Kings & Prophets

Few Christians have a deep understanding of the Old Testament kings of Israel, or the prophets and their messages. The purpose of this series is to allow anybody to quickly gain a better understanding of those things, as well as an appreciation of how that information is relevant today. The Old Testament prophets were real people who proclaimed important messages from God that have stayed true for thousands of years. Jesus and the apostles thought the kings and prophets were important, so we should, too.

It is no wonder that few Christians have deep familiarity of the kings and prophets. Christians tend to read the New Testament, while the kings and prophets are in the Old Testament. The books of the kings and prophets  are not arranged in chronological order, the history of ancient Israel and its neighbors is complex, and the geography of the region is an ever-shifting jigsaw puzzle. The language of the prophets is often symbolic or metaphorical, and the intended messages seem to be shrouded in mystery. Lastly, many people assume that Old Testament prophecies have mostly been fulfilled, so they must not still be very important.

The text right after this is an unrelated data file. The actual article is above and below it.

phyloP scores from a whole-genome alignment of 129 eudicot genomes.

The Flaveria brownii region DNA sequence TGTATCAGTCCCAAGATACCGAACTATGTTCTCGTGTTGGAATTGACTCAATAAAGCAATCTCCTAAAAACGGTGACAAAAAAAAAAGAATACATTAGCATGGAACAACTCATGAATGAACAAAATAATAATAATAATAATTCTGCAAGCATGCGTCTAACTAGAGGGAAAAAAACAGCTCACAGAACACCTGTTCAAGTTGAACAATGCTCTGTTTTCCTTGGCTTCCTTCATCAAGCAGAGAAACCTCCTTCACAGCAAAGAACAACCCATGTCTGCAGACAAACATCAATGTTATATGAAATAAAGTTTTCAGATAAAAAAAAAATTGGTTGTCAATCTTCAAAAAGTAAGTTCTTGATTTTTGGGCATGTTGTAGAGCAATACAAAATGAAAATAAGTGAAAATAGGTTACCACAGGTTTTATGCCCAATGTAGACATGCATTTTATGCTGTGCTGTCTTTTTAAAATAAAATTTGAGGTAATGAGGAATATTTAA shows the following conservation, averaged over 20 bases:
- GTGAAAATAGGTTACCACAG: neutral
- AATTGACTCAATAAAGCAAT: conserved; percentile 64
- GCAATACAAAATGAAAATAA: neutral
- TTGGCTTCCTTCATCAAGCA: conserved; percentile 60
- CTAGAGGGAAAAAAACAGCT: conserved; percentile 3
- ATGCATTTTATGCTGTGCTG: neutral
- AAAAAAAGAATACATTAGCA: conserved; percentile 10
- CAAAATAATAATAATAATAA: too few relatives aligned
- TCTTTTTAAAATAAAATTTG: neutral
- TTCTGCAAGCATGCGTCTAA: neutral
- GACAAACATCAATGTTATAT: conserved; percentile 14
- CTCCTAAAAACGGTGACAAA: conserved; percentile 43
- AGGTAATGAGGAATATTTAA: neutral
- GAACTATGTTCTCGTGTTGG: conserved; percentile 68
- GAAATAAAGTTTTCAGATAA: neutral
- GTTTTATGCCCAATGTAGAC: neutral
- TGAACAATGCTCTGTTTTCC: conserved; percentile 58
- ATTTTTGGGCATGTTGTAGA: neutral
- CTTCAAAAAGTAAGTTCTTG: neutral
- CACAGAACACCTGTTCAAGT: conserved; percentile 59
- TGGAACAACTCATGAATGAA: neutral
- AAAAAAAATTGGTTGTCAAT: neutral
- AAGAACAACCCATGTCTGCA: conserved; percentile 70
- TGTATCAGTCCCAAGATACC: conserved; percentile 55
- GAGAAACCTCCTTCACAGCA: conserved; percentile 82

Perhaps our attitudes would change if we thought of prophets as truth tellers, not fortune tellers. Their truths stand important today. Besides, it may be that a number of their prophecies of the future have not yet been fulfilled.


Now that the importance of David has been established, this episode takes a step back in time to tell the story of David’s paternal great-grandmother, Ruth. She is listed as an ancestor of David and Jesus in the Gospels of Matthew and Luke.

Ruth was from the nearby country of Moab; she was not an Israelite by birth. She became an Israelite when she married one of the two sons of Naomi. Naomi and her husband had previously moved to Moab to escape a famine in Israel. The fact that Ruth was from Moab may have been influential in David’s ability to sequester his parents with the King of Moab when David was being chased by Saul.

Before Ruth or her sister-in-law could have children, Naomi’s husband and her two sons died. Naomi was despondent and decided to go back to Israel, leaving the two young women behind in their home country to find new husbands. Ruth was so dedicated and faithful to her mother-in-law that she chose to go with her to Israel to live with her and to accept her God.

Primary Scriptures:
Story Summary:
Narration about the book of Psalms
Circa 1000-900 BC